A powerful conqueror may establish by his arms, the belief of a religion, which hatters the sensuality of men. A wise legislator may gain himself attention and respect by the usefulness of his laws. A sect in creuit and supported by tie civil power, may abuse the credulity of the people. All this is possible. But what could victorious, learned, and superstitious nations see, to induce them so readily to believe in Jesus Christ as their God and Saviour, who promised them nothing in this world but persecutions and susterings; who proposed to them the practice of a worality, to which all darling passions must be sacrificed? Is not the conversion of the worly to such a religion, a greater and more credible miracle than even the greatest of those which some refuse to believe ?

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Continued from No. 3. page 43. P.-Rev. Sir, I hope you are at leisure, as I have come again to converse with you upon the subject of the Holy Eucharist.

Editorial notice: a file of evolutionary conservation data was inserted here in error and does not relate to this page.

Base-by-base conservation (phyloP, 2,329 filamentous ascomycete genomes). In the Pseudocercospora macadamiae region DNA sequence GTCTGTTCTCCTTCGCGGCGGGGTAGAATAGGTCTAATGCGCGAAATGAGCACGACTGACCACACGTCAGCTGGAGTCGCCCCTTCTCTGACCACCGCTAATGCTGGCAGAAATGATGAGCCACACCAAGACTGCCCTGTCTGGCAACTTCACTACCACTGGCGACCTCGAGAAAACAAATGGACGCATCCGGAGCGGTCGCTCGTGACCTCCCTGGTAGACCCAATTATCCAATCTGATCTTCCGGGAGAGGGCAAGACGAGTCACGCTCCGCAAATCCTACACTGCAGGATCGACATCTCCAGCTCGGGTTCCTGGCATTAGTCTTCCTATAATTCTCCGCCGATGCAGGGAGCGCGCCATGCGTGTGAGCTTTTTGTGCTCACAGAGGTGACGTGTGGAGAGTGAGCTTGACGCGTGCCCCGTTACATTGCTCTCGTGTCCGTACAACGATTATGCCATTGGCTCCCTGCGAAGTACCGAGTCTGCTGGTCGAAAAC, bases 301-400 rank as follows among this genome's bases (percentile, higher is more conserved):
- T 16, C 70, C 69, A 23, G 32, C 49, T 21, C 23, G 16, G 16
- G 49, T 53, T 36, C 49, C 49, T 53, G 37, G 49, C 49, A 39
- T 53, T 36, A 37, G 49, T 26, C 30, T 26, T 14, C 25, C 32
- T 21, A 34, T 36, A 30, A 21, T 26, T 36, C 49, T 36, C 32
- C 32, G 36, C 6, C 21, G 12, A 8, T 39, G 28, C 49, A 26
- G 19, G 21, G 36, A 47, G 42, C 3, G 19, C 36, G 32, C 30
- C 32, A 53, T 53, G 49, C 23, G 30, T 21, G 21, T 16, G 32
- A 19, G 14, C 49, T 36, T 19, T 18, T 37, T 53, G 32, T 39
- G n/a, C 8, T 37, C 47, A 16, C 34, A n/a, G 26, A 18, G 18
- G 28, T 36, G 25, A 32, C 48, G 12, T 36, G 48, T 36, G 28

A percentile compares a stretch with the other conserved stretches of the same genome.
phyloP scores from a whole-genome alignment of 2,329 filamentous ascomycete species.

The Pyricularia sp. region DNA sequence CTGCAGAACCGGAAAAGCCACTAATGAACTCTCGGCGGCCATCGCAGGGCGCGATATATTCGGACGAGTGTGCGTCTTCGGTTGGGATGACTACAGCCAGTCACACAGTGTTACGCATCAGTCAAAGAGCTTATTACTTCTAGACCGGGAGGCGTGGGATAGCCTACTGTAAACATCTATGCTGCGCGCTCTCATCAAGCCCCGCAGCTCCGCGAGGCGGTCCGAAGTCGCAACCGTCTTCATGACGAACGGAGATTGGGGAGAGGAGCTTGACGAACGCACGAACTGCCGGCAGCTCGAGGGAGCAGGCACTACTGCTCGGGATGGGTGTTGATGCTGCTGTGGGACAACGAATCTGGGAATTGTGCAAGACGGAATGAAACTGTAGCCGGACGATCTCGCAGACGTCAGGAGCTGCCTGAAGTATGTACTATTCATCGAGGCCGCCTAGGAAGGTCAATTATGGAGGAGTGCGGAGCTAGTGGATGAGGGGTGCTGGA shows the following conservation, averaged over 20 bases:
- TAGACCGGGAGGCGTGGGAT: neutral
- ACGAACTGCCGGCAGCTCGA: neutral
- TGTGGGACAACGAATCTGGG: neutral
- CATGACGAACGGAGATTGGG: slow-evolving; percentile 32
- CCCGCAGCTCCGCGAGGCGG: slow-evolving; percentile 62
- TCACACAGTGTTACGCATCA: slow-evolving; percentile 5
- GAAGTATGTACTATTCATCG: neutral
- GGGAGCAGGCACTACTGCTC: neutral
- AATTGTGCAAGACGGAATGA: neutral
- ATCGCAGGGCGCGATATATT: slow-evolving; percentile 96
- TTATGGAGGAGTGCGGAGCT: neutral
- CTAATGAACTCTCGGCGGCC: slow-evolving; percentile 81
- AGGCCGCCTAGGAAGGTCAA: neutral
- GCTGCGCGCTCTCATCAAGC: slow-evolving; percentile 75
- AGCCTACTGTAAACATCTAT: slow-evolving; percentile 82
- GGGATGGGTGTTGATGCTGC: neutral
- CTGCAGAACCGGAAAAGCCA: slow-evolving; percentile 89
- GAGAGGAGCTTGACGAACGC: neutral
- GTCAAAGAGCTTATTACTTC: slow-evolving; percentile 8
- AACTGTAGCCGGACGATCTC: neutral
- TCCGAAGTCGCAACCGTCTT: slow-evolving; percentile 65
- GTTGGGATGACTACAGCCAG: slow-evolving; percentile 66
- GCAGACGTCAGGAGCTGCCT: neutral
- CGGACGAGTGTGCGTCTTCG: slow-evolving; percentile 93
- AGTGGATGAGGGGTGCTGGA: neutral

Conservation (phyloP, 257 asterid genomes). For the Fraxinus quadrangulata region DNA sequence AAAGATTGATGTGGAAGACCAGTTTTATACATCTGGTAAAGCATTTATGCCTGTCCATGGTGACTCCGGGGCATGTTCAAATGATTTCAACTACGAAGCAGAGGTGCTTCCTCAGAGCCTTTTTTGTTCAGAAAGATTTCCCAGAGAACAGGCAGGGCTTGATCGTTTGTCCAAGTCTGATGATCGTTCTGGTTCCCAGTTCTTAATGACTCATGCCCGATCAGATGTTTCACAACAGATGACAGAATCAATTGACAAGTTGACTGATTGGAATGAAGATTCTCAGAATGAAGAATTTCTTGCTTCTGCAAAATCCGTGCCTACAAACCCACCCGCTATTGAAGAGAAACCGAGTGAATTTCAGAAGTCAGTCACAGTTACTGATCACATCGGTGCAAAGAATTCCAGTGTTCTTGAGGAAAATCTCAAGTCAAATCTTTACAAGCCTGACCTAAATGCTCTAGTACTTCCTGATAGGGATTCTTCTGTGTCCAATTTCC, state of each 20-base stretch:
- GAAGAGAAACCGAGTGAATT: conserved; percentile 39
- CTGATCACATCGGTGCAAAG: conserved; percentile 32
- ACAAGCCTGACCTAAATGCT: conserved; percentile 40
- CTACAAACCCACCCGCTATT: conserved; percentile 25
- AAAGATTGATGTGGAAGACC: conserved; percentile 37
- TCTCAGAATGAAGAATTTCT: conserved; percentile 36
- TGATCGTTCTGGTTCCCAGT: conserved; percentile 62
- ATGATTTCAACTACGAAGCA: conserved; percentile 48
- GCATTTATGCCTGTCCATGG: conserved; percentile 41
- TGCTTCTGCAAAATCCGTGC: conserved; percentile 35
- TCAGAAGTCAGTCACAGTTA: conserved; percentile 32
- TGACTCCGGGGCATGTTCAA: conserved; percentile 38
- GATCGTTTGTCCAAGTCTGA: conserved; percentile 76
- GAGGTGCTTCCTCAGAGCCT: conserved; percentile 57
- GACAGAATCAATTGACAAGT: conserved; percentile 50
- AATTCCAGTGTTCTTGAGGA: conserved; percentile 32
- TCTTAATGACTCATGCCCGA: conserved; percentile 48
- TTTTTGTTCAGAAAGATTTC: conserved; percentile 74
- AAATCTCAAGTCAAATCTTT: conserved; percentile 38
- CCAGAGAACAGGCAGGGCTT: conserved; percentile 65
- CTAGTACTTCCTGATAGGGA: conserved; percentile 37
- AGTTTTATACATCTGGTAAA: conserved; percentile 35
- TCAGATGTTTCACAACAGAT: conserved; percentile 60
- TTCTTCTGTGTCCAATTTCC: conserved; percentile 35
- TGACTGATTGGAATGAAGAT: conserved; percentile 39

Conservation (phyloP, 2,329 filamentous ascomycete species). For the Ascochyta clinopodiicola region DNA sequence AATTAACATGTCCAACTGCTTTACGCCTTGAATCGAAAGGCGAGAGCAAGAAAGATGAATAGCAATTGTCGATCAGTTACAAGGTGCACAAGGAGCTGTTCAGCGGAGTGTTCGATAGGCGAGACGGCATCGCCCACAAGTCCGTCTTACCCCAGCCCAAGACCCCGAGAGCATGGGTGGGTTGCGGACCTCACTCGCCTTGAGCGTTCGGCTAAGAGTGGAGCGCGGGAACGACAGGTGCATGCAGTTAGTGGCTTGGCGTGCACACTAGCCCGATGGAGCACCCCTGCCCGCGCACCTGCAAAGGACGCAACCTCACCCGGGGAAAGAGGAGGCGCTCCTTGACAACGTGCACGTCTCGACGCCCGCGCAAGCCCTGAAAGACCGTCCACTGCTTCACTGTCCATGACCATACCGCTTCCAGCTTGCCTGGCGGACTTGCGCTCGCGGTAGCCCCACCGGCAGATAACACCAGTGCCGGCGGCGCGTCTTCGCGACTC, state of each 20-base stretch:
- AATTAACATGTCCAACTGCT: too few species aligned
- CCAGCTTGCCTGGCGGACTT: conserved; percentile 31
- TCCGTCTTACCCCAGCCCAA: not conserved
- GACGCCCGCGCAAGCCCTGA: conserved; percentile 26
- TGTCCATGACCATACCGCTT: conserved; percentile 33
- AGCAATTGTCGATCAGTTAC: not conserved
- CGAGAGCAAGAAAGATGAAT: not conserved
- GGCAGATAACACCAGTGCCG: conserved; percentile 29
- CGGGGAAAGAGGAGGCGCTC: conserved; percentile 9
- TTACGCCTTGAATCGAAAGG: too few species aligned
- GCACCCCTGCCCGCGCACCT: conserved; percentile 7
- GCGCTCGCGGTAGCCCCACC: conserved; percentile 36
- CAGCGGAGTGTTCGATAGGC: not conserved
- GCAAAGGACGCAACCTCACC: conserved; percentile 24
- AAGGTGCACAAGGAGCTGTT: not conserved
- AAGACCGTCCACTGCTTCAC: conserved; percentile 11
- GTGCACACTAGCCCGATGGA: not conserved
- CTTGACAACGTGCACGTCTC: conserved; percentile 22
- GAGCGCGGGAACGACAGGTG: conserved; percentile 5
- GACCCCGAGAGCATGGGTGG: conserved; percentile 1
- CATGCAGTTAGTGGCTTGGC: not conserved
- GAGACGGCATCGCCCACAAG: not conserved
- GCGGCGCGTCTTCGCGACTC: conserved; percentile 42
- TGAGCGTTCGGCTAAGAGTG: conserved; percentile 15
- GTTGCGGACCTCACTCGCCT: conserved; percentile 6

C.-I am at leisure at present, and shall gladly discourse with you, on a subject so important, that the Church pronounces it the most solemn part of public worship.

.--I have long meditated on the holy eucharist, and confess my difficulties : one is, whether our Lord offered himself for us, at the time of his instituting the holy communion, or when he was on the cross.

C.--The primitive Christians believed that the oblation of the body of Christ for the redemption of mankind commenced immediately after eating his last passover, and was progressive, 'till he said, " this is my body; this is my blood, which is given for you," over the bread and wine. The propitiation was then offered under the symbols of- bread and wine.